An Open Letter to Big Oil

Dear sirs:

With all the recent news about the oil slump, it’s OK to admit times are tough. The biggest immediate challenge is the price per barrel is down – here in California, gasoline costs as much today as it did when I first started driving. I recently filled up at Costco for an unprecedented $1.85 per gallon!

But oil faces much more long-term challenges as well, that don’t just affect the US markets. There’s been an increasing movement to evaluate your industry against the backdrop of climate change. The Church of England and New York’s state pension fund, who collectively own $1bn of Exxon stock, pushed through a shareholder resolution to assess the impact of climate change policy on your business. The New York attorney general has launched investigation into Exxon Mobil about hiding climate change science. The Paris Climate Change agreement, COP21, is being signed today, on Earth Day 2016.

Times are tough in solar, too. Our solar stocks are getting hammered. SunEdison just filed for bankruptcy. The Guggenheim Solar ETF is down 20% year-to-date. But the fundamentals of solar are strong – perhaps stronger than they’ve ever been – with the extension of the Investment Tax Credit and our industry’s continued ability to drive costs out of the system. Our stocks are down because we got a little overzealous with our financial structuring: just like the oil business, cheap capital is our lifeblood and the difference between success and failure, and we are learning the hard way that YieldCos may not be the solution for which we hoped. SunEdison simply overextended themselves and layered on too much debt. It wasn’t financially sustainable, and the market responded.

Unfortunately, the oil industry isn’t financially sustainable either. Citibank estimates that up to $52 trillion worth of oil and gas may be ‘carbon stranded’ through 2050, meaning that the oil and gas must be left in the ground to meet our climate goals – a material risk to an industry whose main business is to find, extract, refine, ship, and sell oil and gas. And the market is responding to these facts, too: it’s hard to miss the $3.4 trillion dollars that is being divested from fossil fuel stocks.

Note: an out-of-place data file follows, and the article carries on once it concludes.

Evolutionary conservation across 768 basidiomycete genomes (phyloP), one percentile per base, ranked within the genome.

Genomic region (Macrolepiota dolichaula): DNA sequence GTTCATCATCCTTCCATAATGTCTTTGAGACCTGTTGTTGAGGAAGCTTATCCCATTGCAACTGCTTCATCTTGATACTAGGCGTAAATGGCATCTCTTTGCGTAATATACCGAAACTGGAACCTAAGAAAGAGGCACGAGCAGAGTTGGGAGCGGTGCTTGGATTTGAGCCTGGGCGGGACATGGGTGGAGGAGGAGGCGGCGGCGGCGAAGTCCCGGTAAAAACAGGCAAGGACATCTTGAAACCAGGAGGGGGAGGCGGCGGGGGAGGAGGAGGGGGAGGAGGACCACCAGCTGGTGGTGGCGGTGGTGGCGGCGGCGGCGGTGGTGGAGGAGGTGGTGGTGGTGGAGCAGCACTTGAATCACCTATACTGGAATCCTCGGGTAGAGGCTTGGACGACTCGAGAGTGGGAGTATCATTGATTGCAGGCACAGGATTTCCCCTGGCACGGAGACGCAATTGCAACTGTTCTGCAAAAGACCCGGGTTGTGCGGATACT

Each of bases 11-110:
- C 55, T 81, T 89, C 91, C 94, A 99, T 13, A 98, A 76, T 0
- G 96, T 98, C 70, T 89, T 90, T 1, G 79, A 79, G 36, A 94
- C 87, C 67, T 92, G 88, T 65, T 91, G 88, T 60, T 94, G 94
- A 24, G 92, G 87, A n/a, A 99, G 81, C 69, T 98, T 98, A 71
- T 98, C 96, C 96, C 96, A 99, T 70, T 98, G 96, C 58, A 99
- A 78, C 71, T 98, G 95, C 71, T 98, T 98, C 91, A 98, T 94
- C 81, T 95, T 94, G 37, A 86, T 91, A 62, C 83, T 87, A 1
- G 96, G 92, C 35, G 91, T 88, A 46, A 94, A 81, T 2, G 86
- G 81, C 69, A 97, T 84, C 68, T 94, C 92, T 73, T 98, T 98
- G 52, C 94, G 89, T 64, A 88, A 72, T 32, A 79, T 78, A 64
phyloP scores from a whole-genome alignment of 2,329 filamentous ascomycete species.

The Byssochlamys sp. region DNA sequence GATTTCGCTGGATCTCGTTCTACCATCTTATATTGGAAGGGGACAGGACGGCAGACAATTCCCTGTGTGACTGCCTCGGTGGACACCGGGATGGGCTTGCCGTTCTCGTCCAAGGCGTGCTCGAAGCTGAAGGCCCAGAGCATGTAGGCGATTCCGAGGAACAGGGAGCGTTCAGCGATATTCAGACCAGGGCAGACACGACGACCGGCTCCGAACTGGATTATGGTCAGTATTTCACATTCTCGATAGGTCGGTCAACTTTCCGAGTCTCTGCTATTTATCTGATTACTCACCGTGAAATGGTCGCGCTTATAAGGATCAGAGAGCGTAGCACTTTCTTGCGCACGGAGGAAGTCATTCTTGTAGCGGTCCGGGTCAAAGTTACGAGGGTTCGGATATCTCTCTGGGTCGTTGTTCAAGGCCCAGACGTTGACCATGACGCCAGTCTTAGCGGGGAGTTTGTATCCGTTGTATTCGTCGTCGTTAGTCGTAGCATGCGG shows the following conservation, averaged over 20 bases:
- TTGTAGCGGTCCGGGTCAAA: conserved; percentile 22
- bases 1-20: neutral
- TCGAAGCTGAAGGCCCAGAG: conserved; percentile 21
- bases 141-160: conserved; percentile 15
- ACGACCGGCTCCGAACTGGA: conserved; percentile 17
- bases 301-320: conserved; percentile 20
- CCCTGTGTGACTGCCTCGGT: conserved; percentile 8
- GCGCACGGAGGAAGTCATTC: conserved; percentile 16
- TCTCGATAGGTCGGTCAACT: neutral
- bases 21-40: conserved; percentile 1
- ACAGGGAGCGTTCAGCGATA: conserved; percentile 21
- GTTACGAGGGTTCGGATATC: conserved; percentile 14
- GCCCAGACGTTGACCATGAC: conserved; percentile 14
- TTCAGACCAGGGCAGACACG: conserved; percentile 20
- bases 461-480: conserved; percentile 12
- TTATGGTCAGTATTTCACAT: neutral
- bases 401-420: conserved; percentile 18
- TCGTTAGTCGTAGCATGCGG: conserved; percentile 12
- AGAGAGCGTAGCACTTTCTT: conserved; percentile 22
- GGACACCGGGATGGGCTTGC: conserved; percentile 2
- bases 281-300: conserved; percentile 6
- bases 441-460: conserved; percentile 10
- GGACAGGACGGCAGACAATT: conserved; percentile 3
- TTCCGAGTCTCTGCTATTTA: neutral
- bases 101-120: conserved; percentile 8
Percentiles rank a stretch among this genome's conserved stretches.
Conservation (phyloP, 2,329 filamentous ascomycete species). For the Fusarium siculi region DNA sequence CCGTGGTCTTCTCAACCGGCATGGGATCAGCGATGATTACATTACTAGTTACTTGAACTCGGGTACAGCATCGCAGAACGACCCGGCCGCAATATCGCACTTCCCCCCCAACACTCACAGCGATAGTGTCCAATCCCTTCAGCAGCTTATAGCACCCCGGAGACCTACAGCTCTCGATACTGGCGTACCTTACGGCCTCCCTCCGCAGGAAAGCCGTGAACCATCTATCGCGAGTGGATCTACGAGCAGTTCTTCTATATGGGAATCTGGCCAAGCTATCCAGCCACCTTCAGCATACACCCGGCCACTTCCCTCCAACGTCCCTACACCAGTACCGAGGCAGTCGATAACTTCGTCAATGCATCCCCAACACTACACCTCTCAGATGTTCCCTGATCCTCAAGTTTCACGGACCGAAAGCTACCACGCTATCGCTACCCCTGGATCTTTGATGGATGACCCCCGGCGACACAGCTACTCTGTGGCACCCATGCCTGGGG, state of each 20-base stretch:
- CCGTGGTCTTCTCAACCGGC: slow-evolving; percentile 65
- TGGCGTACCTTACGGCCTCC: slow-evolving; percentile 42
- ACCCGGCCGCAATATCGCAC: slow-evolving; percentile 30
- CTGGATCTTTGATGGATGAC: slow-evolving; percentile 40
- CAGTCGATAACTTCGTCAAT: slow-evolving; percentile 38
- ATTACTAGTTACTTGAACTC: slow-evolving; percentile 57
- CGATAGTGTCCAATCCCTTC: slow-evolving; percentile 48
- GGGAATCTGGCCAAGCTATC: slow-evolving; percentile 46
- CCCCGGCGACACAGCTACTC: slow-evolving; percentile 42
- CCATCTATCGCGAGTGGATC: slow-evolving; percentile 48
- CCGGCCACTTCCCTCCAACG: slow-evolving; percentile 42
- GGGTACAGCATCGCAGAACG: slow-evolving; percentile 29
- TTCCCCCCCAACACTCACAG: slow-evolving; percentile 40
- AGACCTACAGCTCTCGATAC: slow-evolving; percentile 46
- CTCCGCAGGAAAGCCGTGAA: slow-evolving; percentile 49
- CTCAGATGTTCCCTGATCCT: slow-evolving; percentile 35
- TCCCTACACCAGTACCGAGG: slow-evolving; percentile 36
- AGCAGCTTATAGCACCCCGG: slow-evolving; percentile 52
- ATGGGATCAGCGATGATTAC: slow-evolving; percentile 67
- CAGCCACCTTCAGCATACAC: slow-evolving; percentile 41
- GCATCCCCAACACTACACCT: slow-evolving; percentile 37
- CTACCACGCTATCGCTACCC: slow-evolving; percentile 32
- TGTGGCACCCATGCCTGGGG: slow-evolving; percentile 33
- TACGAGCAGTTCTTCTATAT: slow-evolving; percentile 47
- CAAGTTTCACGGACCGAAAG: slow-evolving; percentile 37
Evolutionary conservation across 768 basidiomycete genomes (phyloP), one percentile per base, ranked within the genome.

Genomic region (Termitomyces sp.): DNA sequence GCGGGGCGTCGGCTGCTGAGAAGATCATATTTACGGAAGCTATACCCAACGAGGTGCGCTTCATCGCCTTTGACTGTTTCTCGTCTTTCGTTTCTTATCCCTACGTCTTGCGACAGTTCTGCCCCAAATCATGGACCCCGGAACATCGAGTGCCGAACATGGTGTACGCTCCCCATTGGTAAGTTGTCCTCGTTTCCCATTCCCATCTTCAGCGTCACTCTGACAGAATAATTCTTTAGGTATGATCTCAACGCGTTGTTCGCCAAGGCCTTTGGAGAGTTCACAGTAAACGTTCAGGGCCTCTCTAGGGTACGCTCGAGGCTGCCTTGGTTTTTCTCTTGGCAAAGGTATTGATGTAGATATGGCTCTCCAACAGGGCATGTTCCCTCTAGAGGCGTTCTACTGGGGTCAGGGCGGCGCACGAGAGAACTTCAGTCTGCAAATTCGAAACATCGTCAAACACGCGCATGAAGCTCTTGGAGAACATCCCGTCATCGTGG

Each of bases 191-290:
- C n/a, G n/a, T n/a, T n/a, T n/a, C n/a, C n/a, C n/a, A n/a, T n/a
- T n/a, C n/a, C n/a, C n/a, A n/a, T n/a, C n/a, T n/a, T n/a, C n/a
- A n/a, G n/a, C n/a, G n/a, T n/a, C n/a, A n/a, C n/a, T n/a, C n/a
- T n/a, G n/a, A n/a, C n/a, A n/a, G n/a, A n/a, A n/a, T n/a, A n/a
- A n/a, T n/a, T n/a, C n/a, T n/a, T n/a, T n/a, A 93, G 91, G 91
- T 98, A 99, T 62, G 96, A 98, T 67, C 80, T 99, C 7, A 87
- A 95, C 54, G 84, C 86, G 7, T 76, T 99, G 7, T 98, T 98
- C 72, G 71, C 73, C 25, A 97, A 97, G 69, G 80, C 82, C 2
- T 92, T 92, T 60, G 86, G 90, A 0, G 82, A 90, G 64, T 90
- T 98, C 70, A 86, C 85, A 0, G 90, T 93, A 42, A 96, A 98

We often lash out at each other, pointing fingers at who gets more subsidies than the other, but I think that we actually need each other. Our solar industry is going through growing pains, with high levels of volatility, too-cute financial structures, and heady management teams. We’re still defining our market and how we fit into the existing utility ecosystem. Your stocks are up this year, but are facing long-term headwinds, climate change being first and foremost. We’re dealing with short-term pain while you are facing long-term threats.

Our worlds are quite similar: we both build long-term power assets, have to navigate the power markets, need large amounts of cheap capital, require innovation, and operate globally. The customers of our product are converging — in both the power plant business and within our transportation infrastructure.

Shell, BP, Exxon — it’s your innovation that helped get the solar industry off the ground in the first place, including some of the first solar modules (such as in the photo above). You all but divested of the business, but I think it’s time to reconsider. You desperately need to diversify your business, tell a positive climate change story to your investors, and hedge against stranded assets. More than half of the new power capacity added to the US last year were from renewables. Imagine how much influence you could have if you sat with us at the table when negotiating against utilities on net-metering policy or worked with Congress on a comprehensive energy strategy.

On the other hand, we need cheap capital, huge amounts of tax-equity, and experienced management teams. We envy your 2.7% debt rates and billions in tax payments each year. Your global operational expertise and long-term business planning would be an asset to us.

My belief is that the challenge is more one of culture than logic. In my brief stint as an employee at Chevron, I was told that working in the renewables division was a “CLM” – a “career limiting move” – since the management team consisted purely of oil and gas executives. Culture can be changed, and it starts at the top.